Global trade relations: Opportunities and challenges for direct investment in Brazil
Brazil is the largest and most populous country in Latin America, and the fifth largest in the world in both area and population. The country possesses a developed agriculture as well as mining and manufacturing resources, Brazil also has a large service sector forces like the banking sector, attracting more and more American financial institutions. Brazil is the Mercosur's core economy, and one of the most promising emerging countries alongside with China, India and Russia. The country has a strong growth in services and commodities sectors and daily reinforces its international presence. Major export products include aircraft, coffee, vehicles, soybean, iron ore, orange juice, steel, ethanol, textiles, footwear, corned beef and electrical equipment. Tourism is also a large resource for its diversified locations. According to the International Monetary Fund and the World Bank, Brazil has the ninth largest economy in the world at Purchasing Power Parity and tenth largest at market exchange rates. The Federal Republic of Brazil is aiming at stabilizing its economy and operates large investments in new equipment and technology. From this point of view, it is crucial to consider Foreign Direct Investment as a major resource for the country's development and emergence.
[...] Then we will conclude with the challenges including social problems, barriers to trade and disadvantages in the trade system PEST Political Brazil’s fluid political scene can make it difficult for investors to predict the direction of policy over the medium-term. Party loyalty is minimal, and it is the norm for politicians to change parties frequently over the course of a legislative term. Corruption is also endemic. Inevitably for such a vast and diverse country, regional and sectional interests often drown out consideration of the national interest. [...]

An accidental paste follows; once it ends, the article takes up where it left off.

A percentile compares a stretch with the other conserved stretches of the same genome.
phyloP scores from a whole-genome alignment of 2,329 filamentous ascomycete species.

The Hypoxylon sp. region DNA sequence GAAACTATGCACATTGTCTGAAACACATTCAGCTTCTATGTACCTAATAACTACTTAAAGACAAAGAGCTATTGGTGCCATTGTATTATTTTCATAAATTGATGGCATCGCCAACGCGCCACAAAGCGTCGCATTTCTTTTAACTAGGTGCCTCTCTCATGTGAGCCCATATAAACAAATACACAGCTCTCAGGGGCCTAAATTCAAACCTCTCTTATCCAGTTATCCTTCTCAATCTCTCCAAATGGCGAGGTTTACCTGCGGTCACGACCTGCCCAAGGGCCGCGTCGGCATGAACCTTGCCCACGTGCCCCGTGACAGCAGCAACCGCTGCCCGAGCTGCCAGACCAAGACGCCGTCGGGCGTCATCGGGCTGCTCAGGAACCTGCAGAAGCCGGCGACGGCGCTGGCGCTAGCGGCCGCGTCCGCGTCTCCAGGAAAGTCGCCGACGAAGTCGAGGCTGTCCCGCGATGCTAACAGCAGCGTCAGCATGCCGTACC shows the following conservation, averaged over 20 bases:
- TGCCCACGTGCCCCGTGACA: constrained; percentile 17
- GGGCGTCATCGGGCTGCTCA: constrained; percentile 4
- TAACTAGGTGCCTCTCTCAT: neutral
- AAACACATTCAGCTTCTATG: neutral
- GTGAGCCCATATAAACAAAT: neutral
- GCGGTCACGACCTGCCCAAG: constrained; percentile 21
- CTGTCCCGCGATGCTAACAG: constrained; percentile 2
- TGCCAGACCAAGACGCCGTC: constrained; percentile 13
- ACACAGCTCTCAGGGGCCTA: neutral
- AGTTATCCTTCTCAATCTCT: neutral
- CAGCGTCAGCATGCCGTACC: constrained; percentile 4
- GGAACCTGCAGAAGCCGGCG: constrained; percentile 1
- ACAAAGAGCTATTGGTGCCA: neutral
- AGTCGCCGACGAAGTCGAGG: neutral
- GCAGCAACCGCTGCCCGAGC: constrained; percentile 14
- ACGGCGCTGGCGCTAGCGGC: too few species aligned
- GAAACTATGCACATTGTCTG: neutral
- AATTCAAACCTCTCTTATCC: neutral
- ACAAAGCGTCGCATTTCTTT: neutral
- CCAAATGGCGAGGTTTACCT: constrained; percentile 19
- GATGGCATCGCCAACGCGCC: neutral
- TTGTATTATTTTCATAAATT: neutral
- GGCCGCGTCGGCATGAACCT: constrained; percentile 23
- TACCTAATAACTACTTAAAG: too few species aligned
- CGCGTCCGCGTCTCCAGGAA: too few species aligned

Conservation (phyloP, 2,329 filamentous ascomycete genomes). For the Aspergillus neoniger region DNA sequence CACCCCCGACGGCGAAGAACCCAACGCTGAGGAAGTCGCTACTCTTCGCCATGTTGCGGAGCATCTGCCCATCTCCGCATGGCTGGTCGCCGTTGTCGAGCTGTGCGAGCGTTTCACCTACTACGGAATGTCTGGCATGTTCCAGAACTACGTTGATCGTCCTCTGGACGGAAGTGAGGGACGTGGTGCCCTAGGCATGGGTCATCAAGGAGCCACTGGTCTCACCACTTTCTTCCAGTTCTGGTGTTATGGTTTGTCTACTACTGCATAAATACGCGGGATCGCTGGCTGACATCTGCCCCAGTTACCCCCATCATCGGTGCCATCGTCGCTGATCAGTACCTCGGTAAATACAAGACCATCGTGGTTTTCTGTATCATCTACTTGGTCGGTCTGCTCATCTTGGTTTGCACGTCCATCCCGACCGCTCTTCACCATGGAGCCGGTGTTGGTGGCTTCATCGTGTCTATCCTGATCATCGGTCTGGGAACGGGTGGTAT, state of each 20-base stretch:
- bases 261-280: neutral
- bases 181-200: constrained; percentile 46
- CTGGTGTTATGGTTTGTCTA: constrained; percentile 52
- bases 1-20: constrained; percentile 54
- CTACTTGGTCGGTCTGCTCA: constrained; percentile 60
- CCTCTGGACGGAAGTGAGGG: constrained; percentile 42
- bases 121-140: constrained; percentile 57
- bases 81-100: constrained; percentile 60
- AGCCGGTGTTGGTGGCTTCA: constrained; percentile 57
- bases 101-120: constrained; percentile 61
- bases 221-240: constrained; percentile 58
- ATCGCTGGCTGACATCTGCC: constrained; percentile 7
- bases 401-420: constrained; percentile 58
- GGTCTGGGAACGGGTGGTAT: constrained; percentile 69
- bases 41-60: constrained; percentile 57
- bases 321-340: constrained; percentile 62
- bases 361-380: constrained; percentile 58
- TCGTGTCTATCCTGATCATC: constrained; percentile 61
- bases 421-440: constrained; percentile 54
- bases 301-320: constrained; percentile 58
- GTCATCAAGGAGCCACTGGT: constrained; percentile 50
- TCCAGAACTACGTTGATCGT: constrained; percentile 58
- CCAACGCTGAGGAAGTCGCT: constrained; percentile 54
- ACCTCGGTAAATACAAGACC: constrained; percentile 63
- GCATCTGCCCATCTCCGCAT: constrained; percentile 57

[...] Moreover, there are no restrictions or barriers on remittance of profits Challenges Given the size of its GDP and its natural resources, Brazil is underperforming in terms of FDI-attraction and could do much better. The Brazilian authorities have not structured their efforts to attract foreign investors. In other words, the strategy to attract them is insufficient, especially in comparison to what is made in Asia (e.g. in terms of education policy, Asia has been able to encourage high-tech investments, which is not the case in Brazil). [...]
[...] While the Northeast region has the worst economic indicators nationwide due to low comprehensiveness and quality of public services, seasonal drought in rural areas, and widespread corruption, many cities in the South and Southeast enjoy First World socioeconomic standards Technological Brazil has today a well developed organization of science and technology. Basic research is largely carried out in public universities and research centers and institutes, and some in private institutions, particularly in non-profit non-governmental organizations. Thanks to governmental regulations and incentives, however, since the 1990s is has been growing in the private universities and companies, as well. [...]